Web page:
Hong Kong Ship Seized After Transferring Oil To North Korea

Just days after we showed satellite images  which indicated that Chinese ships were trading oil with North Korean ships in a blatant violation of UN Security Council sanctions, South Korea said Friday that it was holding a Hong Kong flagged ship suspected of doing just that.

The Lighthouse Winmore is believed to have "secretly transferred" about 600 tons of refined petroleum products to the North Korean ship, the Sam Jong 2, in international waters in the East China Sea on Oct. 19, according to Bloomberg and the Associated Press.

The Lighthouse Winmore, a Hong Kong-flagged ship, is seen in waters off Yeosu, South Korea.

The Hong Kong vessel had previously visited Yeosu port on Oct. 11 to load up on Japanese oil products and departed the port while claiming its destination was Taiwan. Instead, it transferred the oil to the Sam Jong 2 and three other non-North Korean vessels in international waters

The vessel was chartered by Taiwanese company Billions Bunker Group, which is incorporated in the Marshall Islands. According to Bloomberg, Taiwanese investigators are looking into whether any Taiwanese nationals have ties to the ship that was seized on Friday, Taiwan’s Maritime and Port Bureau says in statement on its website.

Photos from US recon satellites released earlier this week showed at least 30 illegal transactions involving Chinese vessels selling oil to North Korea on the West Sea in October. The images allegedly showed large Chinese and North Korean ships transacting in oil in a part of the West Sea closer to China than South Korea. The satellite pictures were so clear, they even showed the names of the ships.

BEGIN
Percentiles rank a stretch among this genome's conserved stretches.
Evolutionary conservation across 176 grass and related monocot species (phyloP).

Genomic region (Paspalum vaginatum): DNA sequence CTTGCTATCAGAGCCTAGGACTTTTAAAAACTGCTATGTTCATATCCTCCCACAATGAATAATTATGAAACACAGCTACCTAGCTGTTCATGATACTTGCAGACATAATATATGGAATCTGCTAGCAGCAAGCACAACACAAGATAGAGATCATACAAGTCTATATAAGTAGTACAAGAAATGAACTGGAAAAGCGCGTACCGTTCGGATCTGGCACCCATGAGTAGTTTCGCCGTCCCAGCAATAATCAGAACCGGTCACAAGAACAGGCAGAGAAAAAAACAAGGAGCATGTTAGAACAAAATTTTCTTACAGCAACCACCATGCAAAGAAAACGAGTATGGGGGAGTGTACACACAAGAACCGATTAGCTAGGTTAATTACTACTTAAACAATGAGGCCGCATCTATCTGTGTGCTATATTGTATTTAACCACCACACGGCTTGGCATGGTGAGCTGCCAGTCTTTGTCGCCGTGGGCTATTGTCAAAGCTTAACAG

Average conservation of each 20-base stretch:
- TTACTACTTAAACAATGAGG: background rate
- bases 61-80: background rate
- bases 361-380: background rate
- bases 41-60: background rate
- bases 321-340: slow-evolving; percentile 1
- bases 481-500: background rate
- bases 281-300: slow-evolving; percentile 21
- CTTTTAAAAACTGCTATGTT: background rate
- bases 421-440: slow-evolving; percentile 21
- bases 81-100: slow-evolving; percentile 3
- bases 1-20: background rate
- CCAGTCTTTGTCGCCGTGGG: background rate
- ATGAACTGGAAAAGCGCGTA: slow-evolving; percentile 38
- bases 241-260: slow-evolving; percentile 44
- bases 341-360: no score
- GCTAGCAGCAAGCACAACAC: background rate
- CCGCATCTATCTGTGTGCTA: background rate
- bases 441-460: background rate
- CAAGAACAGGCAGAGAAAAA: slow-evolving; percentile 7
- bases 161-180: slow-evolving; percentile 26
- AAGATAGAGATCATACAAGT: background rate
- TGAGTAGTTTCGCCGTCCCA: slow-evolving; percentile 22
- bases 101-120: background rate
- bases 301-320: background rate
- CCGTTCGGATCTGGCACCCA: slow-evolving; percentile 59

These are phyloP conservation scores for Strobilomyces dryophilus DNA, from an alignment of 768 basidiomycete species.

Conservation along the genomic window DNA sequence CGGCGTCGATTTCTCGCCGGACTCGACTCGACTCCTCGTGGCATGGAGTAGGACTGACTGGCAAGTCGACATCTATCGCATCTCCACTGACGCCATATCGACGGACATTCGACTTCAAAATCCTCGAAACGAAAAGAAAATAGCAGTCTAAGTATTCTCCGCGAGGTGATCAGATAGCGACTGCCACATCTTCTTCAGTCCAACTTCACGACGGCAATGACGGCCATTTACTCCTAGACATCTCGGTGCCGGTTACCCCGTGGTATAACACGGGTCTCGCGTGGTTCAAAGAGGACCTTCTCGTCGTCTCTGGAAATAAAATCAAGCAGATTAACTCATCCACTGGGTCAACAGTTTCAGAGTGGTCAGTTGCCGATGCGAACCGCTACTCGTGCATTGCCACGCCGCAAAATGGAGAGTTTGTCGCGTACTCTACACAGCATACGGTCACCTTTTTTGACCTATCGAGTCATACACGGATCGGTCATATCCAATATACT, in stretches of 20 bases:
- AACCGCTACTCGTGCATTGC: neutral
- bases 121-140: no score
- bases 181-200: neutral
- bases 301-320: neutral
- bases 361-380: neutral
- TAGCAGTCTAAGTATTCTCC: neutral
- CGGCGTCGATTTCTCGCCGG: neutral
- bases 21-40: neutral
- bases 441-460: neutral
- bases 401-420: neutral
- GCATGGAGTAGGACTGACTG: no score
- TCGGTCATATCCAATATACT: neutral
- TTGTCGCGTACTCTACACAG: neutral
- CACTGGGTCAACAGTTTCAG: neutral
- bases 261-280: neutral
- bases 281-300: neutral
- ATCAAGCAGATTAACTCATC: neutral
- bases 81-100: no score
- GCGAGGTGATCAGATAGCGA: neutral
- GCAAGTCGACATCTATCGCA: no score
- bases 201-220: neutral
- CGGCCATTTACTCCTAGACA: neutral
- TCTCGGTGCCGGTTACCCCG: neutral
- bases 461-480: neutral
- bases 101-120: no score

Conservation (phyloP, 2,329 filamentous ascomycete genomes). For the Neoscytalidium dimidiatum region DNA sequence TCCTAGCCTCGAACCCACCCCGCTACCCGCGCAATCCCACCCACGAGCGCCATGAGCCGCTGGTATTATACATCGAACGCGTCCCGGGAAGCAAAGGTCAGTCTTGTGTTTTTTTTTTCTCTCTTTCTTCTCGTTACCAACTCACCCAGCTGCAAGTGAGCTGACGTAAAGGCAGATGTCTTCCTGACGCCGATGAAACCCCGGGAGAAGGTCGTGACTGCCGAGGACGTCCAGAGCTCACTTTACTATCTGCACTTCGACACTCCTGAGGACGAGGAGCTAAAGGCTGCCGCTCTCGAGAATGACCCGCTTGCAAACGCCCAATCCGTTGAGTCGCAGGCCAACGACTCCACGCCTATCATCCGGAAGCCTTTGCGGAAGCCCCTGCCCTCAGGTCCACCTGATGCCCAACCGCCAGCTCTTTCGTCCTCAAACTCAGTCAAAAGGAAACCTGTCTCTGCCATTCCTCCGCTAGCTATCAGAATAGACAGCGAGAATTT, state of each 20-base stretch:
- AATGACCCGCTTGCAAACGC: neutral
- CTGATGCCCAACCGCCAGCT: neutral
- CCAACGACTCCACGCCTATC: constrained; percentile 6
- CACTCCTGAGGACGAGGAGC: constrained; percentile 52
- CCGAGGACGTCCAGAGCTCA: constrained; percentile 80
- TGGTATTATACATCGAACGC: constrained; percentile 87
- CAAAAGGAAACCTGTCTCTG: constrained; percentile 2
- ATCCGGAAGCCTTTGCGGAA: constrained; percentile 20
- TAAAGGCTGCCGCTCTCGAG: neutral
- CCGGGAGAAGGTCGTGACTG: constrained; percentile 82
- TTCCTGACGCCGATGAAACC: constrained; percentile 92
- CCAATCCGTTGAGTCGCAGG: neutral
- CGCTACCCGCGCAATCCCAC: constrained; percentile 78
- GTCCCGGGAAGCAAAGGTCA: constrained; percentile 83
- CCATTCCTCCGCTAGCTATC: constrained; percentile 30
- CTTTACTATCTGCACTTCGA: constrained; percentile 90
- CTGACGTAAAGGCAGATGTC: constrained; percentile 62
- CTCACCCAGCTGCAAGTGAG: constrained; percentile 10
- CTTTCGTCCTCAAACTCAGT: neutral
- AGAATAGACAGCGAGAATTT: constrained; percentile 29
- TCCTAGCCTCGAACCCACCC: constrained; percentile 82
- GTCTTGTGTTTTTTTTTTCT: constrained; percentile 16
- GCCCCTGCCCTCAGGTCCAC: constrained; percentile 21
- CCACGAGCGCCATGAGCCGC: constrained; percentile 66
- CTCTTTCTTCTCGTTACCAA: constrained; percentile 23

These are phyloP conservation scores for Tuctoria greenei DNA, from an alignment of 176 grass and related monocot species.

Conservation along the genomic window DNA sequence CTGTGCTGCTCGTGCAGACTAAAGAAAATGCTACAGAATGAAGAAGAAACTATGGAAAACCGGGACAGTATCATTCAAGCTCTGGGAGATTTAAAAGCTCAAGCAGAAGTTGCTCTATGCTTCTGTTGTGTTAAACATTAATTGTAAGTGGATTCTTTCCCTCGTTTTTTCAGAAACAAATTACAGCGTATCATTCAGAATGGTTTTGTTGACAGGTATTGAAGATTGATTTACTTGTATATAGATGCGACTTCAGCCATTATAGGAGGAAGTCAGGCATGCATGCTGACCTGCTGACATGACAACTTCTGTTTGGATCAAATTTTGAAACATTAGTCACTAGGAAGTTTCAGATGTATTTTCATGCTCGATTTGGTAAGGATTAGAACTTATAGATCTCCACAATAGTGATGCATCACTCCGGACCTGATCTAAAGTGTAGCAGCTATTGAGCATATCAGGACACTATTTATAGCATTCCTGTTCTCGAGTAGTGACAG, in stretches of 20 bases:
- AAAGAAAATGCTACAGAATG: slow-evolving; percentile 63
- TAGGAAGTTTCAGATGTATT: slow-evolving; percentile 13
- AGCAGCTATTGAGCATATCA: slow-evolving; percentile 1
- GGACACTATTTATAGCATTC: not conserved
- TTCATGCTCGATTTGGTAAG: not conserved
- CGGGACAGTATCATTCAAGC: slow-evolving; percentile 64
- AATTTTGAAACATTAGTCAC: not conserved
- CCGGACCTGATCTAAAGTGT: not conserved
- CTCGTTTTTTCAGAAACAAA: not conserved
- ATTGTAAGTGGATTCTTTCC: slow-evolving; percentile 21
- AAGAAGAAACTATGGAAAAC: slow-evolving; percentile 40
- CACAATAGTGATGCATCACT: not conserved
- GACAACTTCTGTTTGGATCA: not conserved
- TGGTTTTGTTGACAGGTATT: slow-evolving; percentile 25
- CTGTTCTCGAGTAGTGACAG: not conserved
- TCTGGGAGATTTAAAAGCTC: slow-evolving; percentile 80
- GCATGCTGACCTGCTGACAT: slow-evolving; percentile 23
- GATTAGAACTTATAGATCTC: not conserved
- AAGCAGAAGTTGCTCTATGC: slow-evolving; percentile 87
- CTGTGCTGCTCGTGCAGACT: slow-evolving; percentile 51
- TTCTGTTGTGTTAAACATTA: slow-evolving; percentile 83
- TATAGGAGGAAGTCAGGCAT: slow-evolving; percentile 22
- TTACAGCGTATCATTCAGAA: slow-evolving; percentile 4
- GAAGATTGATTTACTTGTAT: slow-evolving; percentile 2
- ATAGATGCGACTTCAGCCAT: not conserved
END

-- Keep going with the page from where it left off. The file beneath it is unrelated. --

Satellite images

Amusingly, Beijing on Thursday said there was no illicit trade, with defense ministry spokesman Ren Guoqiang denying everything and claiming that China and its military strictly enforced the UN resolutions on North Korea.

"The situation you have mentioned absolutely does not exist," Ren said at a regular media briefing, without elaborating.

According to Chinese customs data, the country did not export any oil products to North Korea in November.

South Korean customs authorities boarded the ship and interviewed crew members after they returned to Yeosu on Nov. 24. South Korea formally seized the ship after the UN Security Council on Dec. 22 imposed new sanctions on North Korea that allow member states to seize, inspect and freeze vessels that are suspected of transferring banned goods to or from North Korea, the official said. He spoke on condition of anonymity, citing office rules.

The ship’s 25 crew members - 23 of them Chinese nationals and two from Myanmar - are being held at Yeosu but will be allowed to leave South Korea after authorities are finished investigating them, the official said. South Korea plans to report the results of its inspection to the UN Security Council’s sanctions committee.

Whether the Sam Jong 2 returned to North Korea after receiving the oil could not be confirmed.

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The Treasury Department last month sanctioned six North Korean shipping and trading companies and 20 of their vessels. The North Korean ship seen accepting oil transfers in the photos released by the Treasury Department was identified as the Rye Song Gang 1.

Ship-to-ship trade with North Korea at sea is prohibited under the round of UN sanctions adopted on Sept. 11. A subsequent round of sanctions aimed at restricting the North Korean energy trade was passed earlier this month.

President Donald Trump criticized China in a tweet published last night:

China is responsible for more than 90% of North Korea’s foreign trade and oil supplies.